Chapter

Introduction: ‘passing’ into the present: passing narratives then and now

Sinéad Moynihan

in Passing into the Present

Published by Manchester University Press

Published in print September 2010 | ISBN: 9780719082290
Published online July 2012 | e-ISBN: 9781781702727 | DOI: http://dx.doi.org/10.7228/manchester/9780719082290.003.0001
Introduction: ‘passing’ into the present: passing narratives then and now

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Passing is typically associated with a period stretching from post-Reconstruction to the Civil Rights Movement (the 1890s to the 1960s) or, even more specifically, yoked to the years of the Harlem Renaissance. According to Gayle Wald, by the time John Howard Griffin's memoir, Black Like Me, appeared in 1961, ‘passing was already beginning to “pass” out of style for African Americans, going the way of Jim Crow buses and segregated lunch counters’. This book examines texts in which protagonists not only play at racial and gender identities, but where authors play on the boundaries between novel and other types of textual production, between fiction and history, between novelistic genres, between author(ial persona) and protagonist. It analyses novels that pass as memoirs, as well as narratives whose dramatic impetus often derives from embedded documentation: letters, emails, poems, medical reports, dictionary or encyclopaedia entries. The book argues that passing and postmodernism make compatible bedfellows, and that only by revealing the instability of the category of blackness can the equation of ‘race’ with ‘blackness’ be disputed and ultimately dismantled.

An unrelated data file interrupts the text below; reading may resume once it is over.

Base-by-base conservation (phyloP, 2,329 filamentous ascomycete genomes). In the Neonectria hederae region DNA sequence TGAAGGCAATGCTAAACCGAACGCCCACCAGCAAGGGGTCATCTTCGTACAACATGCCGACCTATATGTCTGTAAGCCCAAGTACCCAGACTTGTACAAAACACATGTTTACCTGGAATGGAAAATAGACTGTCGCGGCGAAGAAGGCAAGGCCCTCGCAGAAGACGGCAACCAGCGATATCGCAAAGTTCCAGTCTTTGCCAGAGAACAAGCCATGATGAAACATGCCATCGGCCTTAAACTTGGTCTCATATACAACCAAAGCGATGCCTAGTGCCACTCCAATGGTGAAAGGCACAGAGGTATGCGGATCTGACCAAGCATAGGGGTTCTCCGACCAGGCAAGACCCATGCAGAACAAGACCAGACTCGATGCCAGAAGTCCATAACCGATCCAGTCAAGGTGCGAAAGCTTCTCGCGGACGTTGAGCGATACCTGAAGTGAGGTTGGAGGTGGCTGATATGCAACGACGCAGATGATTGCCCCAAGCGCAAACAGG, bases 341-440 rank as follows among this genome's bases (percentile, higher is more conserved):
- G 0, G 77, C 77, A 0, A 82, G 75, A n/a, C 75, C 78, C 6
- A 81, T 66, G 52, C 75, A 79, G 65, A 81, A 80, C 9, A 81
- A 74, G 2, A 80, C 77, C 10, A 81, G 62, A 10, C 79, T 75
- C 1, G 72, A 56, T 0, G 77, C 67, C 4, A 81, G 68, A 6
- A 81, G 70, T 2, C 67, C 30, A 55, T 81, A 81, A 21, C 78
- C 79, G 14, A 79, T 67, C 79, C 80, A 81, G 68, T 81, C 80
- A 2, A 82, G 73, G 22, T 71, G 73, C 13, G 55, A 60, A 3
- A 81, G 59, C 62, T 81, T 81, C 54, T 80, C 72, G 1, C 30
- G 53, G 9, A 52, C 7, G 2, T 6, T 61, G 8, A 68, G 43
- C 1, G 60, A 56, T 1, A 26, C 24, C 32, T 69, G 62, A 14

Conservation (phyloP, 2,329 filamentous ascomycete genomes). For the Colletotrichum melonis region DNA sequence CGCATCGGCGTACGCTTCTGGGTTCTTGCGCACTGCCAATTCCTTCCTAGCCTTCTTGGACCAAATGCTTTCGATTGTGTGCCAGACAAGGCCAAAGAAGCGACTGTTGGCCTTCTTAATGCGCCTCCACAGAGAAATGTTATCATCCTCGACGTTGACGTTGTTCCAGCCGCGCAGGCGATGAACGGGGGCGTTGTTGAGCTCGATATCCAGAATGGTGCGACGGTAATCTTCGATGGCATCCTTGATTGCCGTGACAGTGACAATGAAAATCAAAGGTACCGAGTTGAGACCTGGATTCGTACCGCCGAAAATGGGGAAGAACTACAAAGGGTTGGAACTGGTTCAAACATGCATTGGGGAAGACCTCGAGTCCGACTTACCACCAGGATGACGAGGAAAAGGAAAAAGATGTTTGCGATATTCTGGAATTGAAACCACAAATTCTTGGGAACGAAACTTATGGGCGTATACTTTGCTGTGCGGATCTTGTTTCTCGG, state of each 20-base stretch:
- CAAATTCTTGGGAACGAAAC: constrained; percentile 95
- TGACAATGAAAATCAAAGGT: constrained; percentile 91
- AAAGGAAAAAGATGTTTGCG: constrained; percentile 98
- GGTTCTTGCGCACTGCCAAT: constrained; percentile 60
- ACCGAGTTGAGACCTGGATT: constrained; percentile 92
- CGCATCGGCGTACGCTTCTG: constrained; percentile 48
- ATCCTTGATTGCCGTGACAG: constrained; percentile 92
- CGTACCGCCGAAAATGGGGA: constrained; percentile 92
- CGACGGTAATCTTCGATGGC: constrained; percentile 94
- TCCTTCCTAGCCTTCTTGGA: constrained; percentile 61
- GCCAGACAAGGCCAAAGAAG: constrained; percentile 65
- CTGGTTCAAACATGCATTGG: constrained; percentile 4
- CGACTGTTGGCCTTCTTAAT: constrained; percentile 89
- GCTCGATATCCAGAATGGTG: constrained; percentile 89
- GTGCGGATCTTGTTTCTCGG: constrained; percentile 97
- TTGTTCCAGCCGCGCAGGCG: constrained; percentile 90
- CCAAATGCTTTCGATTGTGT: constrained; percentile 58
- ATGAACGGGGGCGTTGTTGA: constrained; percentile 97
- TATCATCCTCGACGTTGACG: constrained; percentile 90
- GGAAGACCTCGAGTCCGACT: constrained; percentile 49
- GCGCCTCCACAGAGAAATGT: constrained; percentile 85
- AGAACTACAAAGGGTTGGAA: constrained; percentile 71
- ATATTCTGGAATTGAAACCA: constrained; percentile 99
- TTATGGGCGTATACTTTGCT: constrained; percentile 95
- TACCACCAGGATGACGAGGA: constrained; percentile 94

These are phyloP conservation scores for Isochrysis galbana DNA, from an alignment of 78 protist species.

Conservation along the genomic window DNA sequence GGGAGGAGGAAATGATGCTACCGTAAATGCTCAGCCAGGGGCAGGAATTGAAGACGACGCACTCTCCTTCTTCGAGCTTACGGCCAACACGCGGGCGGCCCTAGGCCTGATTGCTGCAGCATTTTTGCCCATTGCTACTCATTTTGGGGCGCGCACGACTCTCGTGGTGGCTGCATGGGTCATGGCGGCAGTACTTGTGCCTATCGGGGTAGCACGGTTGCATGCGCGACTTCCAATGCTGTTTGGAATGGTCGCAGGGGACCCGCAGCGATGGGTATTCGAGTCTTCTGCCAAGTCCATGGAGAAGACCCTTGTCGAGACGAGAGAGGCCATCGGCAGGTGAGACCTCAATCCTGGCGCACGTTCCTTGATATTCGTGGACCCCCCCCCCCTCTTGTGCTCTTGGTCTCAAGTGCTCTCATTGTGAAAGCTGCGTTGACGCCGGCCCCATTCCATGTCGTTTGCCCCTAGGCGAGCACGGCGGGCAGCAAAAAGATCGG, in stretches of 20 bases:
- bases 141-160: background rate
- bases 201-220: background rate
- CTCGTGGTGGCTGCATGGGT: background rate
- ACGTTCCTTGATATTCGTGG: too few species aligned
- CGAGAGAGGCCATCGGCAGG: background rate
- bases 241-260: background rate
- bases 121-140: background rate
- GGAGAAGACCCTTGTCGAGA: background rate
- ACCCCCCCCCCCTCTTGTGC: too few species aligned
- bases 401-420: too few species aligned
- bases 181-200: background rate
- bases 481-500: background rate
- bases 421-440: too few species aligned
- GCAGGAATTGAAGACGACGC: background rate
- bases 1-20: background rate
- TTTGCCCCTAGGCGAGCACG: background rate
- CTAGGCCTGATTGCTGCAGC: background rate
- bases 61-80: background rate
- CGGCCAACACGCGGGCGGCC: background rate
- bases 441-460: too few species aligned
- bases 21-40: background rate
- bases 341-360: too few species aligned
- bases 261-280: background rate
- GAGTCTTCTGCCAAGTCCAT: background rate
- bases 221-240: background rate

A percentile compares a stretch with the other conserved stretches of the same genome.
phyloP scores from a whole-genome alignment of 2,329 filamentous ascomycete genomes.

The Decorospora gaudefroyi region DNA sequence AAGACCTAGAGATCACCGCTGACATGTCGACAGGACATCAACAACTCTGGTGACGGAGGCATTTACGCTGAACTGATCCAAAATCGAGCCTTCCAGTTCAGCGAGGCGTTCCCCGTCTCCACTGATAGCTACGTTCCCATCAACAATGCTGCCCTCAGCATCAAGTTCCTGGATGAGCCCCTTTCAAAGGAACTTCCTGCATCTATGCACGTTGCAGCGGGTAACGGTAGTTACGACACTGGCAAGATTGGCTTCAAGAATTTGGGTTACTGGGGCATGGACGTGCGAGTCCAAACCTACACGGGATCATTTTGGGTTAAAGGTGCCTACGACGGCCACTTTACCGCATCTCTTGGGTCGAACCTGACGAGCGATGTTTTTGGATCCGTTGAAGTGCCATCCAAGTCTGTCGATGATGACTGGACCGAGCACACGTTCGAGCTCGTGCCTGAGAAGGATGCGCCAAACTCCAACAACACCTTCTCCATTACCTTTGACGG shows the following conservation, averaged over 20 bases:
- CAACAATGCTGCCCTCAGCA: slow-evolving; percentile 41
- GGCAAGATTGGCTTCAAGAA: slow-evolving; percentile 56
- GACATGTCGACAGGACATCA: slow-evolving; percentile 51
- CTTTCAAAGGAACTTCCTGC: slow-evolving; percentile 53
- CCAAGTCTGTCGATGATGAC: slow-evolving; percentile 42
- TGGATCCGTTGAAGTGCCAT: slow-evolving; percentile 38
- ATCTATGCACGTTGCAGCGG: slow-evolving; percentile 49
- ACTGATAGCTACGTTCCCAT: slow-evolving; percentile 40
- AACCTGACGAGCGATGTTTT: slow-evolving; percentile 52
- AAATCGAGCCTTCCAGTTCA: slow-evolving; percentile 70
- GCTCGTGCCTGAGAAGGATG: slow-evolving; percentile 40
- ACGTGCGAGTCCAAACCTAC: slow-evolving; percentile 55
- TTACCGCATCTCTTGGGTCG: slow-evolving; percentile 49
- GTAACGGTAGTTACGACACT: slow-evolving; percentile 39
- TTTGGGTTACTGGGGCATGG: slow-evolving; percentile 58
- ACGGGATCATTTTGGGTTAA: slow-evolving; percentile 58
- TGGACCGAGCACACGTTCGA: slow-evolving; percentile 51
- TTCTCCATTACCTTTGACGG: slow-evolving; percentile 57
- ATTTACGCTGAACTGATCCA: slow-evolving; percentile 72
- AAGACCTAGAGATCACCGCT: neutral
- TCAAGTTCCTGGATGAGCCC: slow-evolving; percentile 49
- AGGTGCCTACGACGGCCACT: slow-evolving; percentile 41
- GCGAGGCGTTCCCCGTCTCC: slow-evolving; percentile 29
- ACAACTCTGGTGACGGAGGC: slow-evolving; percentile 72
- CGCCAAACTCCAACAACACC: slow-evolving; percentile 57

Keywords: passing; blackness; race; African Americans; novels; fiction; history; postmodernism; memoirs; narratives

Chapter.  8220 words. 

Subjects: Literary Studies (20th Century onwards)

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